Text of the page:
Challenges of Glycomics

However, when compared with genomics and proteomics, the emerging field of glycomics faces unique and intriguing challenges which derive from the essential aspects of glycan structure–function relationships. While genomics, transcriptomics and proteomics are template-driven processes, the biosynthesis of glycans is a non–template-driven process. Furthermore, deciphering the biochemistry of the interactions between glycans and proteins in the context of a particular biological pathway is complicated by groups of glycan structures making multiple contacts with binding sites on proteins. These issues have made it extremely difficult to develop databases and bioinformatics tools for glycomics.
In spite of the complexities involved, recent technological developments that have been motivated by the need to take an integrated approach to understanding glycan structure–function relationships have advanced the state-of-the-art of glycomics. Supporting this integrated approach are international collaborative efforts including the Consortium for Functional Glycomics (CFG; an international initiative funded by National Institute of General Medical Sciences), Complex Carbohydrate Research Center, EuroCarbDB, and Human Disease Glycomics/Proteome Initiative. These collaborative efforts are developing novel resources and state-of-the-art technologies for advancing this field. Among the goals of these efforts are developing databases and bioinformatics platforms to integrate and disseminate glycomics data to the scientific community.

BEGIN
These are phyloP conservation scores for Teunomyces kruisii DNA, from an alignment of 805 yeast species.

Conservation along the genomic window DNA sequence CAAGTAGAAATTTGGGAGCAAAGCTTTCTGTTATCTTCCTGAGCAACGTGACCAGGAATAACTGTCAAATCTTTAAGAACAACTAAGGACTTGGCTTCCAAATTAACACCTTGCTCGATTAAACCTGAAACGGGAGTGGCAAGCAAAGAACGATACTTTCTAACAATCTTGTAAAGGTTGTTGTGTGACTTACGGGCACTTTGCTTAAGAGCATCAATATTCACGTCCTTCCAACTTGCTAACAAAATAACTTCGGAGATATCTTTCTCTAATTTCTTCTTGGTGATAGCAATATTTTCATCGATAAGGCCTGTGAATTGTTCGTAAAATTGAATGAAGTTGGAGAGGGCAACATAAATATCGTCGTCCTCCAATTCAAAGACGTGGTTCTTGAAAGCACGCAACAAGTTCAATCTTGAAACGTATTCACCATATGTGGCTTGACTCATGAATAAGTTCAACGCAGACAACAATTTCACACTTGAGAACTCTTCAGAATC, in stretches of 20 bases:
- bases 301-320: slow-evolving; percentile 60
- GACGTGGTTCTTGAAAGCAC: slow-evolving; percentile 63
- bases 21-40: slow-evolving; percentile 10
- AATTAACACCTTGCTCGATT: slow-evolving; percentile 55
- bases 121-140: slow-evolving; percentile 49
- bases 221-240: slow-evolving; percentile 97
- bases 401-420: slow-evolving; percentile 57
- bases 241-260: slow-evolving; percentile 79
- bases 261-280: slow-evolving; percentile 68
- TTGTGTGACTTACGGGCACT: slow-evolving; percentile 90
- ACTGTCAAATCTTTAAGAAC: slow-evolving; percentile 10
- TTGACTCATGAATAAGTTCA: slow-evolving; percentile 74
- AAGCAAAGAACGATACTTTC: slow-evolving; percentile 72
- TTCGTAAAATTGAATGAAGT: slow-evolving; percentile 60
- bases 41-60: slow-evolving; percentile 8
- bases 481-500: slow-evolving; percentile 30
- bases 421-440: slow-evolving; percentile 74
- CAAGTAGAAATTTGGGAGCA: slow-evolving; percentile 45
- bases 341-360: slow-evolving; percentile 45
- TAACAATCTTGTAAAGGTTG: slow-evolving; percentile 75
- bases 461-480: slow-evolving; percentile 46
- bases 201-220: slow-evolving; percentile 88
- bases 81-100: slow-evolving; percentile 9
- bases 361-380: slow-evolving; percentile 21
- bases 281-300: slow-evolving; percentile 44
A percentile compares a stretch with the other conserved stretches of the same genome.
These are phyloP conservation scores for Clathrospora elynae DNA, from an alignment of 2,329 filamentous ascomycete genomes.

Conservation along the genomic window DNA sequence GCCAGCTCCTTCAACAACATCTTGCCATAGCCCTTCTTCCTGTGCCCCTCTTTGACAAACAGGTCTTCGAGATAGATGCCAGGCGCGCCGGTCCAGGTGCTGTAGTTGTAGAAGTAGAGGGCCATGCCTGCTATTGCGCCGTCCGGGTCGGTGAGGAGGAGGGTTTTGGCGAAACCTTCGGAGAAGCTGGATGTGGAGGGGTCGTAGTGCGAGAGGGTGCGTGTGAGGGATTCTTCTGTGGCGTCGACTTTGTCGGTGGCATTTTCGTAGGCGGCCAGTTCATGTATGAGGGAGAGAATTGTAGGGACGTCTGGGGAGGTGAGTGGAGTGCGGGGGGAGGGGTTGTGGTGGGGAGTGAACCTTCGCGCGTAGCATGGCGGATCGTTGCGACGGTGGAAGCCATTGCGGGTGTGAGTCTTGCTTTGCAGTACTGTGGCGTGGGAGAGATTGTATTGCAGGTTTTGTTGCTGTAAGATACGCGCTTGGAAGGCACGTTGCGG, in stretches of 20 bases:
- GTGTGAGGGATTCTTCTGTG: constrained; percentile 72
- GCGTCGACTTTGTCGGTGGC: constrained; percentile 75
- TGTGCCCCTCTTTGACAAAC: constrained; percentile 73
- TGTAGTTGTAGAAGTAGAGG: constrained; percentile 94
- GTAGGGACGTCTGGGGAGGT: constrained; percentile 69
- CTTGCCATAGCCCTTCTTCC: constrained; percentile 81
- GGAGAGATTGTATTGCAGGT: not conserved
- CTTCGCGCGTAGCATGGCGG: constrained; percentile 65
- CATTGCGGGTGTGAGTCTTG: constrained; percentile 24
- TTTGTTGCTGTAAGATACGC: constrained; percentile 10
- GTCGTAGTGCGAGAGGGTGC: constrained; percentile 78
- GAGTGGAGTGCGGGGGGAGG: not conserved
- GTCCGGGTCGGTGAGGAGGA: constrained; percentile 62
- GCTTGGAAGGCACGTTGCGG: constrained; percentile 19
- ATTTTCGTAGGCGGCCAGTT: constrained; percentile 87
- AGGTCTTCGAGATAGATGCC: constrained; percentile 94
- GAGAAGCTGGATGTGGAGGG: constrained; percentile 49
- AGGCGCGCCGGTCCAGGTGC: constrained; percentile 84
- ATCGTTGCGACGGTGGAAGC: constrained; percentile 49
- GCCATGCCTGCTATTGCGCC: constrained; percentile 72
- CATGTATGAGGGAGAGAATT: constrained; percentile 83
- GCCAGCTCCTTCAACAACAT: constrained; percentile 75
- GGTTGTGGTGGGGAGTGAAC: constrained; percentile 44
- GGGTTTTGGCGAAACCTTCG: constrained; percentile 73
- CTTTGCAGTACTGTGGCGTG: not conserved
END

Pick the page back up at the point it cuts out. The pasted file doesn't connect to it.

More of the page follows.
The formation of these research entities has resulted in rapid growth of innovative contributions to the glycomics field. Key to the success of these global initiatives is the development of bioinformatics databases for storing and disseminating data sets that describe the structure and function of glycans that are readily accessible to researchers across the world via the Internet. This collaboration and integration is critical to research on complex topics of glycan diversity and glycan–protein interactions that are at the core of structure–function relationships of glycans.

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